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Operant Conditioning and a Paradox of Teleology
Philosophy of Science
Vol. 52, No. 4 (Dec., 1985), pp. 565-577
Stable URL: http://www.jstor.org/stable/187440
Page Count: 13
You can always find the topics here!Topics: Pecking order, Teleology, Food history, Behaviorism, Paradoxes, Learning, Desire, Ambiguity, Counterexamples, Common sense
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The ambiguity to which Porpora (1980) objects in Wright's (1972, 1976) analysis of goal-directedness permits certain counterexamples to Porpora's analysis to be easily accommodated by Wright's. As a consequence, Ringen's (1976) claim that some operant behavior is goal-directed is in accord with Wright's analysis and with certain features of common sense that Wright's analysis captures. However, the way our commonsense conception of goal-directedness accommodates some of the counterexamples to Porpora's analysis suggests an intimate connection between goal-directedness and intentional notions like belief and desire. This suggests a possible criticism of Ringen and highlights problematic aspects of contemporary folk psychology.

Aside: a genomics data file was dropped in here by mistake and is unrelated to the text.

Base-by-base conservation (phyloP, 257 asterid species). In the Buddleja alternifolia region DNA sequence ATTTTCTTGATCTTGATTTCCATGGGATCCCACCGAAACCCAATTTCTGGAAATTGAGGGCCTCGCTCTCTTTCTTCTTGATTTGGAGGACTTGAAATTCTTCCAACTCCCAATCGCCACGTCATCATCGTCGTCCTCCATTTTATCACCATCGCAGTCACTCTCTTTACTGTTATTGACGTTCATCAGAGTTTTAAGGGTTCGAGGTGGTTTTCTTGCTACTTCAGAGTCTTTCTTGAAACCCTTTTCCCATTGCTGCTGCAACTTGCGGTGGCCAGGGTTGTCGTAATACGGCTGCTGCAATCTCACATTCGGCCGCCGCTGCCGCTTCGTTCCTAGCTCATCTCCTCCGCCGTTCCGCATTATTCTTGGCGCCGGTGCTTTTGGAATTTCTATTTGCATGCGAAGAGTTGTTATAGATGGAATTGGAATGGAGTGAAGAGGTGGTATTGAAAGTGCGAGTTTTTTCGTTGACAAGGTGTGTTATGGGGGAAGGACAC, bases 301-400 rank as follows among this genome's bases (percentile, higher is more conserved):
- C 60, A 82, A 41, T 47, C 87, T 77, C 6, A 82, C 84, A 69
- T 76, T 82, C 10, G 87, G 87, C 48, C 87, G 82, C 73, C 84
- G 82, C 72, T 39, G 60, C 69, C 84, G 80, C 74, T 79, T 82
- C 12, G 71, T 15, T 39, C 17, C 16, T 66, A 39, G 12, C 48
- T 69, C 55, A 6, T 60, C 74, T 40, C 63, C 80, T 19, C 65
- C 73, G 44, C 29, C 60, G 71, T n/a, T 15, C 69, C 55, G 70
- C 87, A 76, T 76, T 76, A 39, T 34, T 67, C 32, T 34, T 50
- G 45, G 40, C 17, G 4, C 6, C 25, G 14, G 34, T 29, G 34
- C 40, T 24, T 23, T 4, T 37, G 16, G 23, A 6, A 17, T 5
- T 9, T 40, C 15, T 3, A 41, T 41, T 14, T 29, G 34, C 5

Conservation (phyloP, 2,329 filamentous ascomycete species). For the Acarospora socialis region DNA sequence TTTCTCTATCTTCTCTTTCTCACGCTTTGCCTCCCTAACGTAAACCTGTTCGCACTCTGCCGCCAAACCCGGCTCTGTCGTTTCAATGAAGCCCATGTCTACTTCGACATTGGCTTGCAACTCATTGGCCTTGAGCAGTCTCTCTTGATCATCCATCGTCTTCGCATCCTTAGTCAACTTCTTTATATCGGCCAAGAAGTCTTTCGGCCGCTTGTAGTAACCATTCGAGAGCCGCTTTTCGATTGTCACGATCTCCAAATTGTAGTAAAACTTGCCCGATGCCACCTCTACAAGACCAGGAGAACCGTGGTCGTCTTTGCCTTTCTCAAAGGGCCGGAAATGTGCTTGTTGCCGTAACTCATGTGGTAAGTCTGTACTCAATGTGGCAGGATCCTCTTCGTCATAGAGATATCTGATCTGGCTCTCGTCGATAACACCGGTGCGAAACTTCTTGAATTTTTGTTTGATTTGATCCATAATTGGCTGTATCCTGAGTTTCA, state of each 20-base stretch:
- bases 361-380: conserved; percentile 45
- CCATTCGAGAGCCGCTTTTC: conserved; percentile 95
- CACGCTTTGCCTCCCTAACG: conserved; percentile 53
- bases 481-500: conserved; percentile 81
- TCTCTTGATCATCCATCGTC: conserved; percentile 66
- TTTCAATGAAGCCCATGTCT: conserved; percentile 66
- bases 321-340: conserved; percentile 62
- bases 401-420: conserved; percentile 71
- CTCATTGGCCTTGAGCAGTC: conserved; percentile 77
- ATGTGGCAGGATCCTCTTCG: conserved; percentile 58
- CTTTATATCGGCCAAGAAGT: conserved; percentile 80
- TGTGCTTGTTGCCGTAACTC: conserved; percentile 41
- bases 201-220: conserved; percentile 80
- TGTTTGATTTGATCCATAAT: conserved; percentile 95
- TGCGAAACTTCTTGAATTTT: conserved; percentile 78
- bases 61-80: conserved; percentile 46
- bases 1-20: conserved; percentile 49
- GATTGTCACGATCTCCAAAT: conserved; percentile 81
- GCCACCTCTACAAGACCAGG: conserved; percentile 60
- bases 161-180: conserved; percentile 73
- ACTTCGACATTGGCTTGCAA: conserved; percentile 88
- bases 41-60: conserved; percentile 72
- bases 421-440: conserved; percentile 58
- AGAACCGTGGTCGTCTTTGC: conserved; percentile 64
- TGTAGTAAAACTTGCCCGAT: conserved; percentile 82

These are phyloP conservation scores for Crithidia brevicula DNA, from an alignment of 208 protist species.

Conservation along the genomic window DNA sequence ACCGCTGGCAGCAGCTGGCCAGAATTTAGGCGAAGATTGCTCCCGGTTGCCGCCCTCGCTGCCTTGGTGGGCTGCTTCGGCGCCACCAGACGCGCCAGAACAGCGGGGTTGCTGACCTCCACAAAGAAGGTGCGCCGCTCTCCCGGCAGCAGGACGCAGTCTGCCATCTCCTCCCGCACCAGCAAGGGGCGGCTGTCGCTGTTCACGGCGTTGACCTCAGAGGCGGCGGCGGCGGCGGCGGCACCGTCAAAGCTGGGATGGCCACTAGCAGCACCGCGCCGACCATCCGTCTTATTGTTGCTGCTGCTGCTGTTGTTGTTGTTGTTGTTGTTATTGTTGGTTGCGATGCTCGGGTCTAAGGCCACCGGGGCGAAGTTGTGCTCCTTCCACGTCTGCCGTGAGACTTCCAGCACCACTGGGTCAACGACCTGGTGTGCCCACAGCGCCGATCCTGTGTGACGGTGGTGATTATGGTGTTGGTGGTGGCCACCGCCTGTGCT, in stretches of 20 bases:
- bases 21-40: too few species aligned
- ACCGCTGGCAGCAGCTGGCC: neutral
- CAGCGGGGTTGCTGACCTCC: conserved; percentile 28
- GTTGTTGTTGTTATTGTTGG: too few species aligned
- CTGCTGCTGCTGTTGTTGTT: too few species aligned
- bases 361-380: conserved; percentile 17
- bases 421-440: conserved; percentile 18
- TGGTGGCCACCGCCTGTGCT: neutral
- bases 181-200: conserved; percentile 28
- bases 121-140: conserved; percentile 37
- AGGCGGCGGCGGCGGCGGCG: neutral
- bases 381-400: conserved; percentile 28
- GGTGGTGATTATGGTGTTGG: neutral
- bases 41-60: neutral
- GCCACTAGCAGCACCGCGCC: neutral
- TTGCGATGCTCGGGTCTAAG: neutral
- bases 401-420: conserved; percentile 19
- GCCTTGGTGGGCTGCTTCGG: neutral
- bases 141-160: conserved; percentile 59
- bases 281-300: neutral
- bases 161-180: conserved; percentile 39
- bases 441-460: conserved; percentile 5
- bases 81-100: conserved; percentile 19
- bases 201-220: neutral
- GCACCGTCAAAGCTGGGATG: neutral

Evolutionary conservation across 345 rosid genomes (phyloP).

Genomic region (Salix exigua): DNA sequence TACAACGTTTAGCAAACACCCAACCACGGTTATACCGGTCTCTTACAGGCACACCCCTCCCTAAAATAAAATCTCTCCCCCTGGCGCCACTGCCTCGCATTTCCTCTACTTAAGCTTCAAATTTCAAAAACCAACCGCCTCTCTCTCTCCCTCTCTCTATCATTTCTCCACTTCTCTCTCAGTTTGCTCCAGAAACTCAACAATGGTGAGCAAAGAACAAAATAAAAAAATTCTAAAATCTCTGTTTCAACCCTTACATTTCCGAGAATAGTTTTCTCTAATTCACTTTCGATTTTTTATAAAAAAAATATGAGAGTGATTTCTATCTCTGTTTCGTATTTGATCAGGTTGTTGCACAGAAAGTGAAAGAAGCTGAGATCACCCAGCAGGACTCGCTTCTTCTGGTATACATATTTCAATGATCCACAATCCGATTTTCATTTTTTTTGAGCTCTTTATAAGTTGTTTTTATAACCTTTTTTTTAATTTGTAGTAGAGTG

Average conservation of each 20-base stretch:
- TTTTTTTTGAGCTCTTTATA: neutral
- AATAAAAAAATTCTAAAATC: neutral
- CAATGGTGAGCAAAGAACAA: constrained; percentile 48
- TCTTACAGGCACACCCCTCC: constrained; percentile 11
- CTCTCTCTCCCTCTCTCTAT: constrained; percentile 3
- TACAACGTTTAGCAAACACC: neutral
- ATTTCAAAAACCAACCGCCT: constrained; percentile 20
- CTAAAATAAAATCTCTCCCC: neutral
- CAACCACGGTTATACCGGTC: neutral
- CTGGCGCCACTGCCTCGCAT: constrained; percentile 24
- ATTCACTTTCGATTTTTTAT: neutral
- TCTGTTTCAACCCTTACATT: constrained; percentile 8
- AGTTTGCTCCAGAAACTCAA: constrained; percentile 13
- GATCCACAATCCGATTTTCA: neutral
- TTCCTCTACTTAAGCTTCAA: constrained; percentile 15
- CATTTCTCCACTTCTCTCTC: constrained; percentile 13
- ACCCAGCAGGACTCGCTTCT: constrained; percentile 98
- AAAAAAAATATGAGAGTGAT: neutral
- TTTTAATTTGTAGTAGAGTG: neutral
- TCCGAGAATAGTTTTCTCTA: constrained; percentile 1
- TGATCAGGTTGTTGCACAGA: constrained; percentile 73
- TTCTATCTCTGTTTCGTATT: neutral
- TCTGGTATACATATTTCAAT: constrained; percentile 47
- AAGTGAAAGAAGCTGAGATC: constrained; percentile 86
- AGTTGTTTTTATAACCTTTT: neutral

Philosophy of Science © 1985 The University of Chicago Press